Without having the driveline and suspension reinforcement that traction bars provide, this LMM Duramax was doomed from the get-go. A hopping 7,200-pound truck combined with a foot to the floor caused this stock driveshaft to twist in two. Knowing when to let off the throttle (or stay in it) is key for any successful puller as well. At most events, you’re allowed to make a second attempt as long as you let off and get stopped within the first 100 feet.
if you’re pulling with a Duramax, do not (and we repeat: DO NOT) crank up the torsion bars. Your front suspension and steering system is at its strongest when the CV shafts and tie rods are in parallel and everything is working in a straight line. Also, at the very least make sure you’re running tie rod sleeves to rule out a toe-in, toe-out scenario, or possible tie rod breakage.
It’s always a good idea to power brake your truck and leave the starting line with some sort of elevated boost. Exceptions would be on desperately loose tracks where leaving the line hard will blow the tires off, or on a bumpy start. In those cases it’s best to leave soft, get through the trouble areas, and then get after it. But most competitive pullers leave with a healthy amount of boost (10-20 psi depending on the class, horsepower level, and track). After all, sled pulling is a drag race—and the first one to 300 feet usually wins.
As for the sled you’re hooked to, the speed of the weight box, the amount of weight blocks added, and when the sled’s push-down system is set up to be triggered usually depend on the kind of horsepower the trucks in the class are making. For example, the sled will be set up completely different for a Work Stock type class vs. the mega-horsepower Super Stock trucks, which would require more weight blocks and a quicker weight box transfer speed. The sled operator’s goal for any given class is to get the trucks to stay as close to the desired 300-foot mark as possible (on a conventional 300-foot track, of course).
While effectively being able to “read” a track is something that comes with experience, you may notice ruts, rough spots, or other trouble areas developing on the track. You can avoid them by trying a different line. To do this you have to wait until you’re the next truck to hook. After the truck in front of you leaves with the sled, simply move the traffic cone (it will be positioned at the rear, center of the sled when it’s stopped on the starting line) to your preferred side of the track. The sled operator will know to position the sled according to where this cone is.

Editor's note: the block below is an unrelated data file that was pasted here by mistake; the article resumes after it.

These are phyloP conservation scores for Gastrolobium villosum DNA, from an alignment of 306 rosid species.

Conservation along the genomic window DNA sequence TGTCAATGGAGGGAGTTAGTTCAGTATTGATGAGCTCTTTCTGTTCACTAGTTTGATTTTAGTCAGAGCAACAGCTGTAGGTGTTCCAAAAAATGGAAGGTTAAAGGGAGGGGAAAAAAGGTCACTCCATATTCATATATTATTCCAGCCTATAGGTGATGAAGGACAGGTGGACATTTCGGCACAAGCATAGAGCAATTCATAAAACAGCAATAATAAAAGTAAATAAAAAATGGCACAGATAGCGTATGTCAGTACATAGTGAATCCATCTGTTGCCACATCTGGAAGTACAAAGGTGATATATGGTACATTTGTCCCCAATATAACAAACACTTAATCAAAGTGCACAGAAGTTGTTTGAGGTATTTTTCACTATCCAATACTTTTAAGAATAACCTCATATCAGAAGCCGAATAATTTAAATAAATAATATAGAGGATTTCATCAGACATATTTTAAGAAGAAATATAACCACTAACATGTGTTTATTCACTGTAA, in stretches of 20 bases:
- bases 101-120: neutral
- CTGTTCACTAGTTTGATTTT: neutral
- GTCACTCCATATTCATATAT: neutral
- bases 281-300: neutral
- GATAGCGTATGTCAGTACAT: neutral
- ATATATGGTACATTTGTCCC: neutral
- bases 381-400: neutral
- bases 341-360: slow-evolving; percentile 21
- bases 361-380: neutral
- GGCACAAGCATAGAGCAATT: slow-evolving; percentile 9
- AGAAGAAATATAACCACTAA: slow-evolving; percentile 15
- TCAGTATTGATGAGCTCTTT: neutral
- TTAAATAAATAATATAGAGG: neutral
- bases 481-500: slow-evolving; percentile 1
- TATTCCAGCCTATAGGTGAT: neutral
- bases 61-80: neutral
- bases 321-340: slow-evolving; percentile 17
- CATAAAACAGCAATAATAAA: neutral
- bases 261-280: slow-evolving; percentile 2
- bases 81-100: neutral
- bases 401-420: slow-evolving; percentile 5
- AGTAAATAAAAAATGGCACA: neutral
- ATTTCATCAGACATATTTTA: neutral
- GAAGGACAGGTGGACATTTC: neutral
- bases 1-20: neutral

One of the most important formulas to know in the sled pulling game is final drive ratio (multiply transmission gear ratio x transfer case gear ratio x ring and pinion ratio). Most 2.5 Class and hot-running street trucks will fall into the 11 to 13:1 range, but they’re typically packing 850 rwhp or more. The easiest way to make sure you pull with an optimized final drive ratio is to lock the transfer case in 4-Lo and find out which transmission gear allows a ground speed between 25-30 mph to be achieved. If you can’t find what you’re looking for in 4-Lo, try the Hi-side of the transfer case and select a lower gear in the transmission. Take a look at the chart below to see what a lot of 700 to 900rwhp trucks run. Keep in mind, however, that with varying horsepower levels, transmissions, 4-Lo vs. 4-Hi, and different axle ratios taken into account, each individual truck’s setup will be slightly different.

This is a feature we wish every sled came with: a digital readout for distance traveled. Ground speed would be nice to know, too… Trust us, visually seeing the distance traveled rather than having to decipher exactly what the announcer is saying over a muffled PA system is a welcomed luxury. And knowing how fast the trucks actually run would be eye-opening for a lot of spectators.
Truck pulls almost always draw a considerable crowd. Even at local county fairs, hundreds often turn out to watch the dirt fly—so expect plenty of onlookers to watch you lug the sled down the track. No pressure!